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Brain Res. 2009 Jan 16;1249:68-78. doi: 10.1016/j.brainres.2008.10.052. Epub 2008 Oct 31.

Selective apoptosis induction in the hippocampal mossy fiber pathway by exposure to CT105, the C-terminal fragment of Alzheimer's amyloid precursor protein.

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Department of Anatomy and Neurobiology, Graduate School of Medical Sciences, Kyushu University, Fukuoka 812-8582, Japan.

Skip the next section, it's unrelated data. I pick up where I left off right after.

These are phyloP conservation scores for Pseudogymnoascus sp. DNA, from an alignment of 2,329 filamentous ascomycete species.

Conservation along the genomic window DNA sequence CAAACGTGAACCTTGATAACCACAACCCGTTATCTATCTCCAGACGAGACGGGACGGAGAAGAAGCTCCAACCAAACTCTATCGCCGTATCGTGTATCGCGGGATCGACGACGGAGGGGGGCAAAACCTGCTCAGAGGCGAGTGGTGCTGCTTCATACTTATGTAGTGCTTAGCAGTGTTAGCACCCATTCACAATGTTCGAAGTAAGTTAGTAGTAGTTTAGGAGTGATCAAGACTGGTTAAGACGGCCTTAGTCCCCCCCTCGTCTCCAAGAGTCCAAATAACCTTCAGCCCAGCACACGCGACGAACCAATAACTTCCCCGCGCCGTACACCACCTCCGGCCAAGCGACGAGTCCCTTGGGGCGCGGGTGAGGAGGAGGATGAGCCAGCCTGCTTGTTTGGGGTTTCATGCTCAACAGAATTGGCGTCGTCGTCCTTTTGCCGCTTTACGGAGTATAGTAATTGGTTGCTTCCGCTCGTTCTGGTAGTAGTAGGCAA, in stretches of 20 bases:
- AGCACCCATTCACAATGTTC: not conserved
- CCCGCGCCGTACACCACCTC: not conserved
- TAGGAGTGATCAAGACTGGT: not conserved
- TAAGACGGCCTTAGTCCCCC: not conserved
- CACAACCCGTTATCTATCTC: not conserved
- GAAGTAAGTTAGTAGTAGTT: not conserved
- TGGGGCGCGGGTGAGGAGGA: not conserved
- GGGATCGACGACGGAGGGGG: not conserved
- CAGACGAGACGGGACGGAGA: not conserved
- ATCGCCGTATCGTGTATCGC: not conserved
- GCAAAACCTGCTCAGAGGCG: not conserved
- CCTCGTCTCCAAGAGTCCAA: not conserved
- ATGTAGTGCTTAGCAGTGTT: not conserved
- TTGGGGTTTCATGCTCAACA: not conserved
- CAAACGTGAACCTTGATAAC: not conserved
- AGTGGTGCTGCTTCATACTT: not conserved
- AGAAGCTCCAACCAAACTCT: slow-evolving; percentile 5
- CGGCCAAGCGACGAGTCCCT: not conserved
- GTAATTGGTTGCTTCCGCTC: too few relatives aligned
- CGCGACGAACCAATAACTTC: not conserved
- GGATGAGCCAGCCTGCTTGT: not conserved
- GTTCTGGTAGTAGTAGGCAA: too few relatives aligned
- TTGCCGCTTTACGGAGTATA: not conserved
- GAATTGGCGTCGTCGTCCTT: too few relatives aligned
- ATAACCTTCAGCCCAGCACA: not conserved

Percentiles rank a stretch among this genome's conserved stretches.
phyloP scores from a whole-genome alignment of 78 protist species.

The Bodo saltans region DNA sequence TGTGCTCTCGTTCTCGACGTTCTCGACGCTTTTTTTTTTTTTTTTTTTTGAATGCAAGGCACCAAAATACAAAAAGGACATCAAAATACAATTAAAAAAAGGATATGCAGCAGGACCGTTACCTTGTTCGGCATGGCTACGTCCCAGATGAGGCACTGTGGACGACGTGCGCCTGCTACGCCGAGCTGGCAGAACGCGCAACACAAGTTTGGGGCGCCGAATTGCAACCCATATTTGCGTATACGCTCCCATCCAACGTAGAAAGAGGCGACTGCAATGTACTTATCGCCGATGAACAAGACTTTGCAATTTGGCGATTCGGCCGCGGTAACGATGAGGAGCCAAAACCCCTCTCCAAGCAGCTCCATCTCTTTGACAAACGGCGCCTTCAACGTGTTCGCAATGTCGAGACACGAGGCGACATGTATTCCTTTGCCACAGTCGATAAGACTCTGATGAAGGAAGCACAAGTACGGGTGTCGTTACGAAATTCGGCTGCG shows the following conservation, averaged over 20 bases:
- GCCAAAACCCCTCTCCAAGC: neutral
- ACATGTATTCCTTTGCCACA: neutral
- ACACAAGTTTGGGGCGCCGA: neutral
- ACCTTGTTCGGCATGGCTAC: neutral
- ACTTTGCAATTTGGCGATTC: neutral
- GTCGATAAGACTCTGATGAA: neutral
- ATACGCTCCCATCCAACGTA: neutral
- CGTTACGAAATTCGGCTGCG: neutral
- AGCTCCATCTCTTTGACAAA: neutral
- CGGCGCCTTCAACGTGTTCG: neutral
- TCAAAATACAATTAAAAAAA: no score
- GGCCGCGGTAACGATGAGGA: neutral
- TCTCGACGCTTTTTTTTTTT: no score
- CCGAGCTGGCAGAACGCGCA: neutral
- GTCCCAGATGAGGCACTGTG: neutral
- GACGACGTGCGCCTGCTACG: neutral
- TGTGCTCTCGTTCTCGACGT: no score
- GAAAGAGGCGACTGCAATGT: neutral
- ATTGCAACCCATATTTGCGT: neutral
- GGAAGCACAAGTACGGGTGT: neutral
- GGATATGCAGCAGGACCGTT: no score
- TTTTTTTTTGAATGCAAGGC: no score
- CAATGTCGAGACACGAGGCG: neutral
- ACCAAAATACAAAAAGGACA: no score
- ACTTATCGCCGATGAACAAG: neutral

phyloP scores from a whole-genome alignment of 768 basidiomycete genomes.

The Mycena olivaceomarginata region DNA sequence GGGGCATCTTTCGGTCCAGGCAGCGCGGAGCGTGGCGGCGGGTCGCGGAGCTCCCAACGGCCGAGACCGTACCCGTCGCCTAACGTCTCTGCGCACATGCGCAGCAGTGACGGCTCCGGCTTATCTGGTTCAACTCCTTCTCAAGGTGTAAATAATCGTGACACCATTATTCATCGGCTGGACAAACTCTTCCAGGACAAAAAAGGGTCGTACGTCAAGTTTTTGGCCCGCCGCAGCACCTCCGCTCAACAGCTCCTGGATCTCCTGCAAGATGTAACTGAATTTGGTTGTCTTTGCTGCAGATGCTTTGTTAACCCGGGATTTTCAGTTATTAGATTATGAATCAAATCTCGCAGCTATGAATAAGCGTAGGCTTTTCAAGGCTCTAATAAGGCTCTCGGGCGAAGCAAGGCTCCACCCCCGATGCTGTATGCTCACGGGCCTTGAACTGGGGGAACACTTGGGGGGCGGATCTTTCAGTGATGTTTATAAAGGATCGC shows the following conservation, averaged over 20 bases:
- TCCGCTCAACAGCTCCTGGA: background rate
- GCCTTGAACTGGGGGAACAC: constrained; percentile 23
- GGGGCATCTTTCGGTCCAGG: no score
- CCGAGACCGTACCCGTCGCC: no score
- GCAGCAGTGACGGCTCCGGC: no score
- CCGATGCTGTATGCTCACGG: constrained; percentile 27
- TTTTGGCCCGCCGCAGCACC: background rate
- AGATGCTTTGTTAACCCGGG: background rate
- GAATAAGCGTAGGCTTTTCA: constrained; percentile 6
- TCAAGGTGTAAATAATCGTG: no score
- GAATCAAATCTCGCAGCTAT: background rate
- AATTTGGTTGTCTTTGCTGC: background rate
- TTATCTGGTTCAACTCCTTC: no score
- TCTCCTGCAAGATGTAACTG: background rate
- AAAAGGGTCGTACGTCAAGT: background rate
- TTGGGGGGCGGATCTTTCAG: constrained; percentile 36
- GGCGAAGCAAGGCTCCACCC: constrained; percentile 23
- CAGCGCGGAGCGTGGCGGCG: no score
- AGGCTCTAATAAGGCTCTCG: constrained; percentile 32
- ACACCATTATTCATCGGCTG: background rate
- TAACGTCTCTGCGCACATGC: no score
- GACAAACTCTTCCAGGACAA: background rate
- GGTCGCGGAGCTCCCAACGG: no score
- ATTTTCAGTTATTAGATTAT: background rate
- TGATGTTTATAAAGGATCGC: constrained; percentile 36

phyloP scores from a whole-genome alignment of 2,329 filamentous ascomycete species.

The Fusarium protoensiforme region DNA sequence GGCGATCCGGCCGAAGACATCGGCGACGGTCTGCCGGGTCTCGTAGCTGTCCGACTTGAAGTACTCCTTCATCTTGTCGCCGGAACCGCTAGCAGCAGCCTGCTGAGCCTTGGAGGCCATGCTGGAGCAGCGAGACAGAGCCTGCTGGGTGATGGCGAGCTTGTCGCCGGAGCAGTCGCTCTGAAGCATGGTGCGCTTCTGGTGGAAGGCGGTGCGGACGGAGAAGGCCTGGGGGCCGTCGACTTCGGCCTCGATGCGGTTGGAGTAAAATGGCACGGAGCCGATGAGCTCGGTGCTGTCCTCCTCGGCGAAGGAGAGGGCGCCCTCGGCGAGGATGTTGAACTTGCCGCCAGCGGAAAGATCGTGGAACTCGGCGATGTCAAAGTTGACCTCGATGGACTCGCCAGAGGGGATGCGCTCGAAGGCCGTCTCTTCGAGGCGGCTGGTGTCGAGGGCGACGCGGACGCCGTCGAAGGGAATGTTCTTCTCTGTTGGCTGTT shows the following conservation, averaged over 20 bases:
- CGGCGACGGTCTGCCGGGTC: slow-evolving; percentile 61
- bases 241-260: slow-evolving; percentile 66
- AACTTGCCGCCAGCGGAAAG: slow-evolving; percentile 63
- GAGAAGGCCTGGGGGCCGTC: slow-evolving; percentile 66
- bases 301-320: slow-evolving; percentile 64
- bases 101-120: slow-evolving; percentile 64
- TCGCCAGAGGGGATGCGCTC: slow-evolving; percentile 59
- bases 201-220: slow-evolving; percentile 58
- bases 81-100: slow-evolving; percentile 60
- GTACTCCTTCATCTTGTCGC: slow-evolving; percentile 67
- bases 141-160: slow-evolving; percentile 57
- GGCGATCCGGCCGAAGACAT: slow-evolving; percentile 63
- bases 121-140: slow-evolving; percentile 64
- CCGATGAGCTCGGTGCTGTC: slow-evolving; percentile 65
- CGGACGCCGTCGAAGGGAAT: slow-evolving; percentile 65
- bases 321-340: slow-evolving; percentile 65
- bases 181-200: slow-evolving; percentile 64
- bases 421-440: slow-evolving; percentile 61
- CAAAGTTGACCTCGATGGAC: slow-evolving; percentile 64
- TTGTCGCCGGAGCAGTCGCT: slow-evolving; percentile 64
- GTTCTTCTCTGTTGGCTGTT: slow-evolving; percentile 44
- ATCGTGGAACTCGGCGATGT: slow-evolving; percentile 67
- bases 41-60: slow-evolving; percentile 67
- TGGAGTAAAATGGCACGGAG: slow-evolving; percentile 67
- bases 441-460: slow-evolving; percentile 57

Beta-amyloid protein (Abeta), a proteolytic byproduct of Alzheimer's amyloid precursor protein (APP), has been shown to play a central role in the development of Alzheimer's disease (AD). In addition, recent studies strongly suggest that other byproducts of proteolysis, such as C-terminal fragments of APP (APP-CTF), are also critically involved in the AD pathology. To explore this possibility, we investigated the histopathological changes induced by repeated low-dose intrahippocampal injection of a recombinant 105 amino acid C-terminal fragment of APP (CT105). First, we carried out a behavioral analysis by using the three-panel runway task, and found that the working memory was significantly impaired by CT105 exposure. Then, via propidium iodide staining, we encountered a number of cells exhibiting fragmented or shrank nuclei in the mossy fiber pathway (stratum lucidum and dentate hilus) in CT105-treated rats. These cells were positive for single-stranded DNA (ssDNA), an apoptosis-specific marker, and thus were considered to be apoptotic. Some of the ssDNA-positive cells were also positive for somatostatin. But neither ionized calcium-binding adapter molecule 1 (Iba1) nor S100beta occurred in ssDNA-positive cells. These findings suggest that CT105 induces apoptotic changes in cells of neuronal origin. Quantitative analysis showed that the densities of ssDNA-positive cells in the mossy fiber pathway were significantly higher in CT105-treated rats than in control animals. The present results suggest that CT105 causes dysfunction in the hippocampal mossy fiber system, and also provide some key to understand the relationship between APP-CTF and glutamatergic synaptic dysregulation in AD.

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